Coubertin Quote for Aug, 16
The individual who truly deserves that name ‘Olympian’ is the competitor in the modern pentathlon.Share
While the Modern Pentathlon is not without its critics today, the historical record makes it clear that Baron Pierre de Coubertin considered the five-event sport a true measure of Olympic skills. When this passage appeared in “Olympic Letter IX: The Modern Pentathlon,” in 1918, few were surprised by his assertion—since the baron invented the competition himself and launched it in the 1912 Stockholm Olympic Games. Over the years, the Union International de Pentathlon Moderne (UIPM), has introduced a series of innovations, including the Combined Event, which blends laser-pistol shooting and cross-country running in a single race, that have transformed it into a truly modern, often thrilling competition, justifying in some ways the baron’s early statements.
“The individual who truly deserves that name ‘Olympian’ is the competitor in the modern pentathlon, which began at the Fifth Olympiad, held in Stockholm in 1912. The following events were required of him: duel shooting at 25 meters, on visible targets, in three seconds; three hundred meters freestyle swimming; four kilometers on horseback over an obstacle course; a fencing event using the epée; and a 4,000-meter cross-country foot race. Now that is real all-round athleticism.”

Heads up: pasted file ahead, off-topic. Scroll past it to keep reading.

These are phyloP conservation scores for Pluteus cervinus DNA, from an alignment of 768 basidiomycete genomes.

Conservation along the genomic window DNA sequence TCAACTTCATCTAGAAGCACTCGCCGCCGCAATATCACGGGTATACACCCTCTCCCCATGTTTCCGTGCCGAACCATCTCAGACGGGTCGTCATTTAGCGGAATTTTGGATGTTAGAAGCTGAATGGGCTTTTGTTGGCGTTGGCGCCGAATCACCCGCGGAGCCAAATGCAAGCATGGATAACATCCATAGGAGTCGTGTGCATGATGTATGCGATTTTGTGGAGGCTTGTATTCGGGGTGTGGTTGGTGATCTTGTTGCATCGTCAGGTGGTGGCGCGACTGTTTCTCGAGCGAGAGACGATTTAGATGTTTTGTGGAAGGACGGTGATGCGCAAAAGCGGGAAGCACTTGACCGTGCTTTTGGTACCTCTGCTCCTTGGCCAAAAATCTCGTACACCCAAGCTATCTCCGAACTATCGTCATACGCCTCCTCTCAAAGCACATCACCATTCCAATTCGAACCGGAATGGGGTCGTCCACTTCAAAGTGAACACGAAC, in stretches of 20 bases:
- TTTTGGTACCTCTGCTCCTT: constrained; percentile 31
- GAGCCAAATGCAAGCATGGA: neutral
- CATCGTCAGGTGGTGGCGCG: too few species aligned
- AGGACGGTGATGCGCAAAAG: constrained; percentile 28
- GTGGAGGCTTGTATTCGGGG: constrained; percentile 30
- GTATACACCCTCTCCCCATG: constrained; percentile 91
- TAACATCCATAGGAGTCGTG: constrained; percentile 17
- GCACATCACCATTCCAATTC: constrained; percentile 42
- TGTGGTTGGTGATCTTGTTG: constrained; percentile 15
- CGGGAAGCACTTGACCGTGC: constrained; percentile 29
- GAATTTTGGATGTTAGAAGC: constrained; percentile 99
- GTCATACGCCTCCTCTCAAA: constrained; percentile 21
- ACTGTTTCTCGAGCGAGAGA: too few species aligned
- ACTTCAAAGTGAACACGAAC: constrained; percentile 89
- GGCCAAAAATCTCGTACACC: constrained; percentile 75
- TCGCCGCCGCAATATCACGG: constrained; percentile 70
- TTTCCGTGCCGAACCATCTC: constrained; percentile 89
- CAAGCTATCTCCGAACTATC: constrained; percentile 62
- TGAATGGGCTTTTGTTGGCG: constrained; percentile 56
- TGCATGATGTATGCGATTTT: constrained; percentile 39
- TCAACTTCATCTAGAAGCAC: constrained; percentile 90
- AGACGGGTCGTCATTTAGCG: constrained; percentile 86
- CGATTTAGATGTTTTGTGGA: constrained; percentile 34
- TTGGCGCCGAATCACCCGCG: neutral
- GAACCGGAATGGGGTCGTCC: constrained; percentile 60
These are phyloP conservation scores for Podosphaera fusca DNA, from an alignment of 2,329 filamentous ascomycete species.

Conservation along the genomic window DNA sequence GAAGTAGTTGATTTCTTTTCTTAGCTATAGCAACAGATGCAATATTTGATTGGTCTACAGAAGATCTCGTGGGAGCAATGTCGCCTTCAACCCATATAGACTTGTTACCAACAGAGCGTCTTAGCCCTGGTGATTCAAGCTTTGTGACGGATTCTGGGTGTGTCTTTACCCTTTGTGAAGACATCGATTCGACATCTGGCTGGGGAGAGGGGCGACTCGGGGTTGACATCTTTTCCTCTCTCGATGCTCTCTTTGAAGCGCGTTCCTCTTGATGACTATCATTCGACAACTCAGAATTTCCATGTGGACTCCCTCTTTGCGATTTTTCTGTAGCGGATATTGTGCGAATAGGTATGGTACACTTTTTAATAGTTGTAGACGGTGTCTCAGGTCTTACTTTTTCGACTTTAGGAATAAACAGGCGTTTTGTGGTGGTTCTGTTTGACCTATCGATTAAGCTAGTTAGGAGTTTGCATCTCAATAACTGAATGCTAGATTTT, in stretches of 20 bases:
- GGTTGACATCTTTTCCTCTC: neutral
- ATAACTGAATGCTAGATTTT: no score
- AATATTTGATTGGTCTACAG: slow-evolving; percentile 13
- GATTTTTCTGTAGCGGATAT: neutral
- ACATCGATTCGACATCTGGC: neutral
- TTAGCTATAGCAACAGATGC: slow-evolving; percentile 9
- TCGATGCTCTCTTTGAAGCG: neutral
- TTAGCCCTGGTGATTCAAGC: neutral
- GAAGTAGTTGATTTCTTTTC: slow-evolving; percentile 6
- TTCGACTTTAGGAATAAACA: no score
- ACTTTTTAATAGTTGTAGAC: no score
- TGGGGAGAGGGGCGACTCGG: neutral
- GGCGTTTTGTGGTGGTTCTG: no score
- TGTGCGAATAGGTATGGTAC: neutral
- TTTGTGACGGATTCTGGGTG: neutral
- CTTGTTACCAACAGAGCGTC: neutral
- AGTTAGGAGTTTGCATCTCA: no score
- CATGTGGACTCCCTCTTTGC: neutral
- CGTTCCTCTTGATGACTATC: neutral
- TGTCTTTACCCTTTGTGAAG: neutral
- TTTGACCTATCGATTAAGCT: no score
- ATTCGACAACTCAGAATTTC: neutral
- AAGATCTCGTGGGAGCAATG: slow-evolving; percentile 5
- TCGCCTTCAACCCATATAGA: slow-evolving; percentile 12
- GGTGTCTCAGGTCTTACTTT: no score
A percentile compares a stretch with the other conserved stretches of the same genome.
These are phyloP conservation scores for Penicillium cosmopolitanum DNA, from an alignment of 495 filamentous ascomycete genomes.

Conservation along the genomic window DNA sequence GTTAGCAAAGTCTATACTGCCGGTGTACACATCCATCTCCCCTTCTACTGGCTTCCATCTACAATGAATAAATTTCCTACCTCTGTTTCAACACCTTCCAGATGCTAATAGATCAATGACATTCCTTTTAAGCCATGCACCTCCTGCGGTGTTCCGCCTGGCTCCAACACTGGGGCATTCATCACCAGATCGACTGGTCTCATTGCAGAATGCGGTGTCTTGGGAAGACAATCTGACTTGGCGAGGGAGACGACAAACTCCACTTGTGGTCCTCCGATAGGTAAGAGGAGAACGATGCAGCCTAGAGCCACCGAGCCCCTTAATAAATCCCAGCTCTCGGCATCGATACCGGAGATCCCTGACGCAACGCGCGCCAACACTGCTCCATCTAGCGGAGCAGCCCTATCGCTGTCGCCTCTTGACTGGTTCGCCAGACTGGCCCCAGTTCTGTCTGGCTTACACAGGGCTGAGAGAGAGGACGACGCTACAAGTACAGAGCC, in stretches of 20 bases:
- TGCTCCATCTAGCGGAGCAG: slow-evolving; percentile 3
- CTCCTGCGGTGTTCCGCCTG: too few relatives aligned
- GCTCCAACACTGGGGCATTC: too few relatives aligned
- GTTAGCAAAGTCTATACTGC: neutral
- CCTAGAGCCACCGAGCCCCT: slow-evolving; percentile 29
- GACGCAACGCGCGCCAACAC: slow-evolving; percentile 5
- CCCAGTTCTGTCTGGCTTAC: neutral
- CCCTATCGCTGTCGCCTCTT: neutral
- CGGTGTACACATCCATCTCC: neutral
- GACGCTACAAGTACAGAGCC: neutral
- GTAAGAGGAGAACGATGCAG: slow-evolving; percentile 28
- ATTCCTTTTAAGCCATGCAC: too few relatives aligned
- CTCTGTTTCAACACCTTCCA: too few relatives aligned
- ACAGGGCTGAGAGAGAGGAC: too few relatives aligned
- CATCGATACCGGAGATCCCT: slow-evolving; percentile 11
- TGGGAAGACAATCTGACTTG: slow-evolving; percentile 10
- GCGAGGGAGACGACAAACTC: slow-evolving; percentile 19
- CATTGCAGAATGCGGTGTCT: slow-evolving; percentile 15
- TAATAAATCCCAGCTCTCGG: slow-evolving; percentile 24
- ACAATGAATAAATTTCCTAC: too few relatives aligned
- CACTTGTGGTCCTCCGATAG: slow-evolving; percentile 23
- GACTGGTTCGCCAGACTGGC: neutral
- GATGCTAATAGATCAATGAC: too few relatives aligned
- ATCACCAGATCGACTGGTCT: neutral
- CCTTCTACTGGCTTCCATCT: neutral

The baron designed the event to showcase the drama of a military courier with a life and death message to deliver. To start, he had to shoot his way out of trouble before riding his steed toward his destination. When his horse was shot out from under him, he had to defend himself with an épée, swim across a river and finally run cross country to deliver his message. Originally a five-day event, the MP can now be contested in a single day in a single stadium. The UIPM introduced women’s competitions in the early 1980s. Long before he became a famous World War II general, George S. Patton placed fifth in the first Modern Pentathlon in 1912. Note: The Pentathlon, a five-event track and field sport, which was won by Jim Thorpe in 1912 and subsequently dropped from the Olympic program, is an entirely different competition.